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Piotr Ilyich Tchaikovsky

Piotr Ilyich Tchaikovsky

Souvenir d’un lieu cher for Violin and Orchestra (arr. Glazunov)

After Tchaikovsky’s disastrous marriage and subsequent mental breakdown in 1877, a visit to Switzerland that November did wonders for his health and spirit. He returned the following March for another retreat, this time joined by Iosif Kotek, a violinist and former composition student for whom Tchaikovsky had developed a strong (and not entirely platonic) affection. Together they played through major works of violin repertoire, a process that sparked in Tchaikovsky a “burning inspiration” to compose a violin concerto, as he explained in a letter to his patron, Nadezhda von Meck.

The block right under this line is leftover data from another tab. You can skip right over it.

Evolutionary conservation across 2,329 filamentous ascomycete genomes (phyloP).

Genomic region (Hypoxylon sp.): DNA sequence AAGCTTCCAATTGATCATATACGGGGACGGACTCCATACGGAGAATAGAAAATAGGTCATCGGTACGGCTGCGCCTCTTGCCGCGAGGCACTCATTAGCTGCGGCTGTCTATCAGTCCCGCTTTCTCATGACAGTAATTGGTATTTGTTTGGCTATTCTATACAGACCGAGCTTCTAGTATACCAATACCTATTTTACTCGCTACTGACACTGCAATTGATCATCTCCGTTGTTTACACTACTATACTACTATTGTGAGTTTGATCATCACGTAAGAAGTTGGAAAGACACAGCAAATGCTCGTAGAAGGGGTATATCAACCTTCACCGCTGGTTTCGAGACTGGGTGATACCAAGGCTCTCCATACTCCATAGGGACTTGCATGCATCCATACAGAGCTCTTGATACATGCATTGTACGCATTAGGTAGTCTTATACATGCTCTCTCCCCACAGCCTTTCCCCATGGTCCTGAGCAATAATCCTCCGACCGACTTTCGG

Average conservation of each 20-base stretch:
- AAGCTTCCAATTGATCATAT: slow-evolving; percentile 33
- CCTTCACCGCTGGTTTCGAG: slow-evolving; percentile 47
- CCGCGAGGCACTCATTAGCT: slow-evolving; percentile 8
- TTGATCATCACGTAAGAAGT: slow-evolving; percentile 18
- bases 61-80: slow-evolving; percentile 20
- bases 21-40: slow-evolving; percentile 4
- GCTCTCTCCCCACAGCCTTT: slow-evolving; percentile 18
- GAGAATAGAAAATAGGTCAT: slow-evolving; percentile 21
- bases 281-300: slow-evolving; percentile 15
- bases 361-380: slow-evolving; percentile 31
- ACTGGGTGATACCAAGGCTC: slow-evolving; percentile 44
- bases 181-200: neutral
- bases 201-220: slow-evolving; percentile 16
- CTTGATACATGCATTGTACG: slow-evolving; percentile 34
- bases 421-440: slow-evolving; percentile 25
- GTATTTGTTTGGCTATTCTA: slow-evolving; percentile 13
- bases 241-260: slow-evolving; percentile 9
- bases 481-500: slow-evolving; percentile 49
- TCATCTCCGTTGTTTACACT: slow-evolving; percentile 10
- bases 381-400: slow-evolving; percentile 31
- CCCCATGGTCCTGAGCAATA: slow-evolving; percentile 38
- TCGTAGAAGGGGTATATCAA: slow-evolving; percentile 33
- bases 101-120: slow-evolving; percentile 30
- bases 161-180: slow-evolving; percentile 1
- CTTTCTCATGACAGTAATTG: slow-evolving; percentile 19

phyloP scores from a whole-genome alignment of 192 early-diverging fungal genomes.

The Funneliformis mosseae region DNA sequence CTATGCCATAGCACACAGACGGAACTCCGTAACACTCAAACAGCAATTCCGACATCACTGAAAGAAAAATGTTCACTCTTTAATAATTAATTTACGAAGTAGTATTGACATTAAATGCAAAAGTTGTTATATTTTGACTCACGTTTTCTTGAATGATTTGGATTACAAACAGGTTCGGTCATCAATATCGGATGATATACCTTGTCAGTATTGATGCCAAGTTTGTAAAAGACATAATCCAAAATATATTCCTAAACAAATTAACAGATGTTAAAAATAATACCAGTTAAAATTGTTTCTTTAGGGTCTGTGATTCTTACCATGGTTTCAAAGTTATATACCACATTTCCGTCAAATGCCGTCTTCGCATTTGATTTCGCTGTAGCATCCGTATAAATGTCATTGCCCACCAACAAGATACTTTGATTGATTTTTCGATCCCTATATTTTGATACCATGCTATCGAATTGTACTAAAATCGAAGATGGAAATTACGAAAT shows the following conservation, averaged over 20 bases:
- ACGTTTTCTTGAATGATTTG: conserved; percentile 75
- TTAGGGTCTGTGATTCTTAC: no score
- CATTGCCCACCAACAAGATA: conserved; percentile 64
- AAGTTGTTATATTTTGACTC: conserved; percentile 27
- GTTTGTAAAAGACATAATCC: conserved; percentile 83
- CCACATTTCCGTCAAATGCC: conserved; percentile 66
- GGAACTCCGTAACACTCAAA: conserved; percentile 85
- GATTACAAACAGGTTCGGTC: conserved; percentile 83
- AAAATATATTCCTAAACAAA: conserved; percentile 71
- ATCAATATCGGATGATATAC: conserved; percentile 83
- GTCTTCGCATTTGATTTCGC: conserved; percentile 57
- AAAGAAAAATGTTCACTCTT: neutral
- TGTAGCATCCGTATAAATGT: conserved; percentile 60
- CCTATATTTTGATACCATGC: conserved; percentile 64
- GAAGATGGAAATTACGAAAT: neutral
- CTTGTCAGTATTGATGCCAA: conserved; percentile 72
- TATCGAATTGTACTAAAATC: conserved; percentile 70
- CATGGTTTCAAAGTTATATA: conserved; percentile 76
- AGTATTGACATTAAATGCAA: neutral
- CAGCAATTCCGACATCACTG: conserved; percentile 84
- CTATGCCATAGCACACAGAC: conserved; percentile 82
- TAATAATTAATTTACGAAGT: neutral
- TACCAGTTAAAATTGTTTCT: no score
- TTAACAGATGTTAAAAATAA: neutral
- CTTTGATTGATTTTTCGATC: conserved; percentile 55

Tchaikovsky was unhappy with his first attempt at the concerto’s slow movement, so he set it aside and replaced it with a Canzonetta. Still, he liked the original material enough to return to it several weeks later, when he recast it as a Méditation for violin and piano and added two more movements to form a suite. He finished the project at Brailov, the Ukrainian estate owned by von Meck; as he described it in a letter to his sister, it was “a palace in the literal sense of the word…the furnishings are luxurious, apart from polite and affectionately obliging servants I see no human figures and no one comes to make my acquaintance, the strolls are charming, and at my disposal I have carriages, horses, a library, several pianos, a harmonium, a mass of sheet music—in a word, what could be better?”